This week, the American Council on Education (ACE) announced a research effort examining the academic potential of massive open online courses (MOOCs), in which it will evaluate select Coursera courses for college credit. If the ACE College Credit Recommendation Service (ACE CREDIT) decides to recommend these courses for credit, it could mean an improvement in college affordability for hundreds of thousands of students. It will also raise some logistical questions for administrators at colleges and universities.
Although the decision to accept credits is ultimately up to an institution, the 2,000 institutions that currently accept the recommendations of ACE CREDIT will likely follow suit, says Jeffrey von Munkwitz-Smith, president of the American Association of Collegiate Registrars and Admissions Officers and assistant vice president and university registrar at Boston University.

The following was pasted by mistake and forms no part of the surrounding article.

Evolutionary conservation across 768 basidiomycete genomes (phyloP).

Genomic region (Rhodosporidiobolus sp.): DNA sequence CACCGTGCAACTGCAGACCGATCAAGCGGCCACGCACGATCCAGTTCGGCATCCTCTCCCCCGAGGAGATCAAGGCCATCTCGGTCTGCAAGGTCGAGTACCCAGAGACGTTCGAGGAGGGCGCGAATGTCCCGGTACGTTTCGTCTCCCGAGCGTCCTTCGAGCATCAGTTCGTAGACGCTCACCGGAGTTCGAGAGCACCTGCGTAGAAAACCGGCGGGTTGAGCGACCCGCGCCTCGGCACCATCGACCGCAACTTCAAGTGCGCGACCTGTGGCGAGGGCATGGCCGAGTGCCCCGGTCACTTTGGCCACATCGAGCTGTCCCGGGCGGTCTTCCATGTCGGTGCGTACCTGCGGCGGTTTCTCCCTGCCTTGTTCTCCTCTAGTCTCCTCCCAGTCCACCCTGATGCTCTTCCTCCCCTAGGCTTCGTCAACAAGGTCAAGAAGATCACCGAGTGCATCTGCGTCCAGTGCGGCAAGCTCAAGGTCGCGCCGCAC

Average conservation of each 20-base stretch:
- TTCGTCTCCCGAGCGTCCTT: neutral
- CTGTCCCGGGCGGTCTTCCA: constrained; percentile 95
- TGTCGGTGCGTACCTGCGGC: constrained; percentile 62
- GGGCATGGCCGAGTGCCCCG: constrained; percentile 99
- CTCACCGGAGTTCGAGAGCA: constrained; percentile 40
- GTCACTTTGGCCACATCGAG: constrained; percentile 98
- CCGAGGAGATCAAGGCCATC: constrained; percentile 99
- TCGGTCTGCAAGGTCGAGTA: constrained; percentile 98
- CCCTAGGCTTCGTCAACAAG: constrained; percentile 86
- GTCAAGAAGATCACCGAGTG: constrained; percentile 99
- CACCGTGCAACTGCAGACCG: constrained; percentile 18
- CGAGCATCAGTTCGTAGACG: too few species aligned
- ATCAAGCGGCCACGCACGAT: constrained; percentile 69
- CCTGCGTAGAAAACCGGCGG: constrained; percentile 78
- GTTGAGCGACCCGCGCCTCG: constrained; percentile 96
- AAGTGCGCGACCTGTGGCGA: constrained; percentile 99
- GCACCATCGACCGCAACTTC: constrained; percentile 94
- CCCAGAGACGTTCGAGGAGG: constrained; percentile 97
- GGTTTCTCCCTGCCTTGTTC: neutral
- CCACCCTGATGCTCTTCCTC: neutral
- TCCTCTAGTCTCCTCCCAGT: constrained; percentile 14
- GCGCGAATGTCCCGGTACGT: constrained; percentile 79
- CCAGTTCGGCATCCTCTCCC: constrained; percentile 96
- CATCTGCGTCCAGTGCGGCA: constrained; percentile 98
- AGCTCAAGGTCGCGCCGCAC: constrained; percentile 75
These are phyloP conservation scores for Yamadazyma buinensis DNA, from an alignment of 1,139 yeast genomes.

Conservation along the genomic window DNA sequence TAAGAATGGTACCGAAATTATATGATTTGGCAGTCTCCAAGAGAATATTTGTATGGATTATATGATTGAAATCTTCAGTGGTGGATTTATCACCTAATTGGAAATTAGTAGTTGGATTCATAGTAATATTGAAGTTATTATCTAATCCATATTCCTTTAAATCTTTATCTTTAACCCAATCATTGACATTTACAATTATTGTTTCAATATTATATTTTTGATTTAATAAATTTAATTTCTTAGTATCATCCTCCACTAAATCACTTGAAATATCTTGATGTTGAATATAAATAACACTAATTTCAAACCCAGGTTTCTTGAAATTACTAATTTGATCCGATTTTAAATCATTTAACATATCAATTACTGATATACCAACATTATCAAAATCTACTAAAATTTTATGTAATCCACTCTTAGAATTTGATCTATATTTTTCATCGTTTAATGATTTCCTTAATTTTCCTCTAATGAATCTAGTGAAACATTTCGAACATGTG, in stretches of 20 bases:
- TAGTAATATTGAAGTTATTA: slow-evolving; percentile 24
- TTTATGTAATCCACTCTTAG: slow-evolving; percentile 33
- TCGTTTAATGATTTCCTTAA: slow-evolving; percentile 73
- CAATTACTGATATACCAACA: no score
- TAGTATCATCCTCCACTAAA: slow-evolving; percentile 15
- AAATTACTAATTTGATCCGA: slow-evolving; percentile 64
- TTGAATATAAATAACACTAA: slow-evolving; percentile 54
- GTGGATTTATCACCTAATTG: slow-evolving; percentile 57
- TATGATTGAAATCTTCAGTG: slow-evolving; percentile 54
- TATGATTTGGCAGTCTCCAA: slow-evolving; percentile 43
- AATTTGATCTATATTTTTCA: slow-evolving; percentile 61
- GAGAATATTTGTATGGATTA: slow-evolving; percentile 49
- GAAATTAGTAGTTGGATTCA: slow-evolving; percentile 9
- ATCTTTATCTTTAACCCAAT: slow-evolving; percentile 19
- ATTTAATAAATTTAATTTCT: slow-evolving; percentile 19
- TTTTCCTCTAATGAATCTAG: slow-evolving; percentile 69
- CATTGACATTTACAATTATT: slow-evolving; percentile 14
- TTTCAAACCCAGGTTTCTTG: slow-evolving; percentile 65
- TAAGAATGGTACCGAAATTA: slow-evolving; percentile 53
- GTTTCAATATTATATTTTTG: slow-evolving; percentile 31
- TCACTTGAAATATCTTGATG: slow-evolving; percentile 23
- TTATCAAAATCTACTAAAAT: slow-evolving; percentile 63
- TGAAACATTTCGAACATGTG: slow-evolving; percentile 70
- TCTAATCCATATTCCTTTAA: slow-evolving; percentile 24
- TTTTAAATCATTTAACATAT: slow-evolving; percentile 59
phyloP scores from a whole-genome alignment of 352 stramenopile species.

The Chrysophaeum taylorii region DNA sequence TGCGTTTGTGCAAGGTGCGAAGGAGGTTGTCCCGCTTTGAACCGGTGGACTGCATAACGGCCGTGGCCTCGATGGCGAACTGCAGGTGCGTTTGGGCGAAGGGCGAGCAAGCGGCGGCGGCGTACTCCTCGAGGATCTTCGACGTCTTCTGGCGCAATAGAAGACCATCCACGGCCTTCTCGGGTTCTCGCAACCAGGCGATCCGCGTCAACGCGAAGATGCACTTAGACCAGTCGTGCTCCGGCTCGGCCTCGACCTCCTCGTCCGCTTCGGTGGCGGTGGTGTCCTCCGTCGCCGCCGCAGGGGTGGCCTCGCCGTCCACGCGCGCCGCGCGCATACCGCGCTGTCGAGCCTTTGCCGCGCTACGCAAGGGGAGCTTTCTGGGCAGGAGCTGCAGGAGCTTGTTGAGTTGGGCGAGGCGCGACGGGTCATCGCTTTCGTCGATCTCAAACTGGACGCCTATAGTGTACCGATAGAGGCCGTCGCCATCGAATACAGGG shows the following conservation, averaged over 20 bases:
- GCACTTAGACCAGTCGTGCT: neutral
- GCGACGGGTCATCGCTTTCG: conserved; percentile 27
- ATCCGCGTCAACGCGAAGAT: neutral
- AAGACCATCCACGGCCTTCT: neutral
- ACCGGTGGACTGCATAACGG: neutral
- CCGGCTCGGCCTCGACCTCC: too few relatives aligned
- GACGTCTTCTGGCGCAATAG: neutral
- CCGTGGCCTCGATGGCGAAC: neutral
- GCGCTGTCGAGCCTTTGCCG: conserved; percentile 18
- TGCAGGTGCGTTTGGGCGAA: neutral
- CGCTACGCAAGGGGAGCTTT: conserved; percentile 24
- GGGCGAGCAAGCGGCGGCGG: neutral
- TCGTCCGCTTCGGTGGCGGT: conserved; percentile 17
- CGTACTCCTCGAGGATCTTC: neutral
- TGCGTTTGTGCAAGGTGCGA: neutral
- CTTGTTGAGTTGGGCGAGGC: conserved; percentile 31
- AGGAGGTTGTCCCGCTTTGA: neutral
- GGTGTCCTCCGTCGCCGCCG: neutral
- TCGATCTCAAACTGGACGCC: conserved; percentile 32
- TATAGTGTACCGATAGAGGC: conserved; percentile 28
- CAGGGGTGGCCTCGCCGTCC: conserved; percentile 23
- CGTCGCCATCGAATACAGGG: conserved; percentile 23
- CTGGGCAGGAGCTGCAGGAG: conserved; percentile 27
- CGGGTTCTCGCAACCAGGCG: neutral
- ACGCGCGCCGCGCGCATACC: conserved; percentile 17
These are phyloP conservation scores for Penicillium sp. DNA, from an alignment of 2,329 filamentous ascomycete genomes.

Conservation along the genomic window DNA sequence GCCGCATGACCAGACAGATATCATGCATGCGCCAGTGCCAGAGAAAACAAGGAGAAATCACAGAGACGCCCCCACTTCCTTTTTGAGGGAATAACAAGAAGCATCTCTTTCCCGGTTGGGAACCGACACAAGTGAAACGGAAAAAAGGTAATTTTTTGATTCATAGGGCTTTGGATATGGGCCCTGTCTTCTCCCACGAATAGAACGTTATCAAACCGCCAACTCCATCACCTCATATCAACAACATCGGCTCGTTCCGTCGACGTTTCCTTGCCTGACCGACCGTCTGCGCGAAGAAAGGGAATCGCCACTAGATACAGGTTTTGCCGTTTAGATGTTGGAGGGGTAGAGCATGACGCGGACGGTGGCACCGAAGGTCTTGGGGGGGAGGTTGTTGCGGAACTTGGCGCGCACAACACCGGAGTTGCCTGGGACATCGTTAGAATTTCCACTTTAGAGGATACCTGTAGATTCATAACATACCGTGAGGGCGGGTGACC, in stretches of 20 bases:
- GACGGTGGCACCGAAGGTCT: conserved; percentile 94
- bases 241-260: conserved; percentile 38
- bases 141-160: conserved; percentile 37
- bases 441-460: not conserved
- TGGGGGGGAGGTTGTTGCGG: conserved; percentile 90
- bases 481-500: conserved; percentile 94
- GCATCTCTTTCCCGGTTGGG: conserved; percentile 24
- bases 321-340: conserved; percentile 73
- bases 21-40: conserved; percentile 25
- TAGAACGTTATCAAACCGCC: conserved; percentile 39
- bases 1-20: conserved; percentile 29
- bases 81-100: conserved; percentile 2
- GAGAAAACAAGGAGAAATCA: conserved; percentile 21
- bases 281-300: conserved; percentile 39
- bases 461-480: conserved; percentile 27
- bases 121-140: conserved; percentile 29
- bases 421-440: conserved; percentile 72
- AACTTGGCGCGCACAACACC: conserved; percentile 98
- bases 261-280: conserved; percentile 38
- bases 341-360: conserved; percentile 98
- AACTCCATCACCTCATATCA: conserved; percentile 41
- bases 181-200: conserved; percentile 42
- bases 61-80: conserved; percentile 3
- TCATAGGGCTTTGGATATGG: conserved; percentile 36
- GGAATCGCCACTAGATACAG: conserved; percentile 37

“Many other institutions do not participate and most of these probably will not begin to do so based on this new initiative,” he says. “At those institutions the expectation is that work will only transfer if it was taken at a regionally accredited institution and the evaluation is performed by the faculty of the accepting institution. I do wonder how many of the institutions offering the MOOCs through Coursera or organizations are, or will be, willing to allow their own students to take them for credit.”